Don’t overthink it.
Oh BTW - you wont be able to order Loakes from Herring to Australia. I think Herrings own shoes - often made by Loake - are better design and quality anyway. I also think, contrary to advice on other places on SF that the best (most versatile etc) first few real men's - as opposed to boys - shoes for someone starting out are city brogues - not too heavily brogued. One pair black + one pair dark brown (or burgundy in this case)
Re quality of Herring's own brand shoes made by Loake vs those carrying the Loake label, I couldn't agree more.
I would add that in my experience, quality/finishing of Herring shoes runs like this:
Herring by AS > Herring by Cheaney > Herring by Loake > Loake/Barker
@clayb, if you can afford the extra cash for shoes made by AS vs those made by Loake, assuming availability of a style you want, it is well worth it.
Thanks everyone again for your comments, and particularly fxh for such a detailed and thoughtful post. Tbh I didn't expect this at a time where many are gluing their eyes to the screen watching how the federal election unfolded. It's much appreciated.
And fxh, you're absolutely right about my workplace. Just a few weeks ago I would've still had no idea about concepts like oxford, captoe etc. I've also seen a guy regularly rocking to work in cargo shorts (he's only changed to something longer as it's winter now) and what seemed like sneakers to me. In fact I'm still wearing jeans and jumpers to work now, and only switch to pants and shirts (suit and tie are for serious events only) on days I have meetings as the majority of my current team in Sydney, all technical guys, doesn't seem to have any problem with what I'm wearing down here. Others on the floor, as you would expect, couldn't care less about my appearance.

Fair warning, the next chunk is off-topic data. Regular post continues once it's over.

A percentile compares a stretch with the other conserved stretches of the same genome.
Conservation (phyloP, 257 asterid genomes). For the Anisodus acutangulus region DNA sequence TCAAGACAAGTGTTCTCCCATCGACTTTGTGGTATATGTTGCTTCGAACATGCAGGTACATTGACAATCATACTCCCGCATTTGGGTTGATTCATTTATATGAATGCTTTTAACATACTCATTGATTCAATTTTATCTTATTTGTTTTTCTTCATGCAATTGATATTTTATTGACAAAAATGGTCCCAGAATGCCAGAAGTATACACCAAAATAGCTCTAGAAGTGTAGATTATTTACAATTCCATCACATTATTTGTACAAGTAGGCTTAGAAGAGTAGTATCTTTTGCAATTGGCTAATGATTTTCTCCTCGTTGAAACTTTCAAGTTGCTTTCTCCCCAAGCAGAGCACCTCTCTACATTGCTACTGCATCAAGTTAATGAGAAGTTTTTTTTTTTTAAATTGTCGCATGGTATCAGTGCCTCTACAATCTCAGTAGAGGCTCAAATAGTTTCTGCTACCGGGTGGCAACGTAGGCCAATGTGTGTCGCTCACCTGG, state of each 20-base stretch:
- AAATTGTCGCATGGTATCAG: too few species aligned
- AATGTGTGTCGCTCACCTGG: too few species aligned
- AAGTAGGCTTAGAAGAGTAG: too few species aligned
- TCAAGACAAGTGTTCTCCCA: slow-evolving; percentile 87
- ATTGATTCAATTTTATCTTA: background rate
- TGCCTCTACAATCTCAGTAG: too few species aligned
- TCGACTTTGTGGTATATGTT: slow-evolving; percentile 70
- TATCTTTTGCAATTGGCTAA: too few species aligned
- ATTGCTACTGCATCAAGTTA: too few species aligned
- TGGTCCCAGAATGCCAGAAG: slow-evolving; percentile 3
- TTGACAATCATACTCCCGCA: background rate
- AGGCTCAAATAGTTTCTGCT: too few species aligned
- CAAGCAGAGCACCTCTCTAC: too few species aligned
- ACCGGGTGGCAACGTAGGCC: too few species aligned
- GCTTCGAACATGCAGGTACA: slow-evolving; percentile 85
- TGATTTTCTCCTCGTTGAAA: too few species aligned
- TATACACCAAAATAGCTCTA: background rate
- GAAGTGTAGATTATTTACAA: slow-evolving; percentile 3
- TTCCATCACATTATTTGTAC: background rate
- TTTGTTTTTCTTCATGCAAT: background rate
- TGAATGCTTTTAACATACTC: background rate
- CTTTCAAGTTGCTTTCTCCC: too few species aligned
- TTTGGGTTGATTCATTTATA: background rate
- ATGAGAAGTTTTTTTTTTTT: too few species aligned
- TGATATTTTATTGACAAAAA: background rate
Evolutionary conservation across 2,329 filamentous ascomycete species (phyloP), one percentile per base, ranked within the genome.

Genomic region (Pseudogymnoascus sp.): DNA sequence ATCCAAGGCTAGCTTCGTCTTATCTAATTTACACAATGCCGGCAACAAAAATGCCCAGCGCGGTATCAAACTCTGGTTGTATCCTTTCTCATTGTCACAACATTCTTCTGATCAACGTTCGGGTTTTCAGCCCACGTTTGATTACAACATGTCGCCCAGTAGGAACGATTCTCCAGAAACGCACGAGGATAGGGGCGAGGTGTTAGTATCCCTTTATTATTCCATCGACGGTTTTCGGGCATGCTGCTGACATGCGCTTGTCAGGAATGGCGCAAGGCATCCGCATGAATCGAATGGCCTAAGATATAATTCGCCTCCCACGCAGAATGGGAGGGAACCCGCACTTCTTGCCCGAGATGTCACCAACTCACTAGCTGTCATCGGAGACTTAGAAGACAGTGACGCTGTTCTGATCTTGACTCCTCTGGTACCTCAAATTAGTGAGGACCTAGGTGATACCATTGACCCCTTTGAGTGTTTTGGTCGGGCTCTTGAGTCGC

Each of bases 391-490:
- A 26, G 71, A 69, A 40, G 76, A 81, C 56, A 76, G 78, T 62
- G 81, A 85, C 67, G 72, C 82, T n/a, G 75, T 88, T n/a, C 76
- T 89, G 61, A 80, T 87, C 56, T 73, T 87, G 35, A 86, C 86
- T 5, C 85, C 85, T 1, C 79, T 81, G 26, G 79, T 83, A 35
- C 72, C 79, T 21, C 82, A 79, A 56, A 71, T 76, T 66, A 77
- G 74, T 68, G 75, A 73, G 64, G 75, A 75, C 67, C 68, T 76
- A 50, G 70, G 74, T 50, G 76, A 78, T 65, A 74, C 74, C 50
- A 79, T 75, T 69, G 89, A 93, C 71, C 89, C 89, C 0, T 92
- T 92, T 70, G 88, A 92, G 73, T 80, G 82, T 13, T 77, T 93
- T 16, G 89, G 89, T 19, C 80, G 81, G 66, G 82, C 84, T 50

It's a bit odd, however, when you are in the same lift with other suited men. Also my new team is entirely based in Melbourne so I'm going to have to interact with them and potentially some internal customers physically, hence my quest to upgrade my wardrobe and learn to dress properly.
But as you, and many, have pointed out, I probably have over thought it. Also my goal is to become a domain expert in my field rather than to climb the management ladder, so hopefully how I dress would not be that important. And thanks for your recommendation regarding Herrings own shoes, I'm browsing them right now. If I am to buy the Loake burgundy I probably have to use a ship forwarder like UK Postbox to get around the restriction.
Thank you for the suggestion. I can afford the Herring premium shoes made by AS, but I thought it's been a consensus in SF that shoes made by Loake 1880, AE and even Meermin are already good enough (i.e. quality full grain leather, goodyear welt, resoleable) and once you move pass this sweet spot the law of diminishing returns will kick in hard, won't it?
To quote wuger from his The Quintessential Dress Shoe thread:
I'm not quite sure about this, but from what I read in SF, if I'm to fork out $480 for a pair of Herring made by AS, shouldn't I pay an extra $70 or $80 for a pair of C&J bench grade, which has been widely considered the best mid-tier English shoes, at pediawear instead?
Edited by Geoffrey Firmin - 7/2/16 at 4:18pm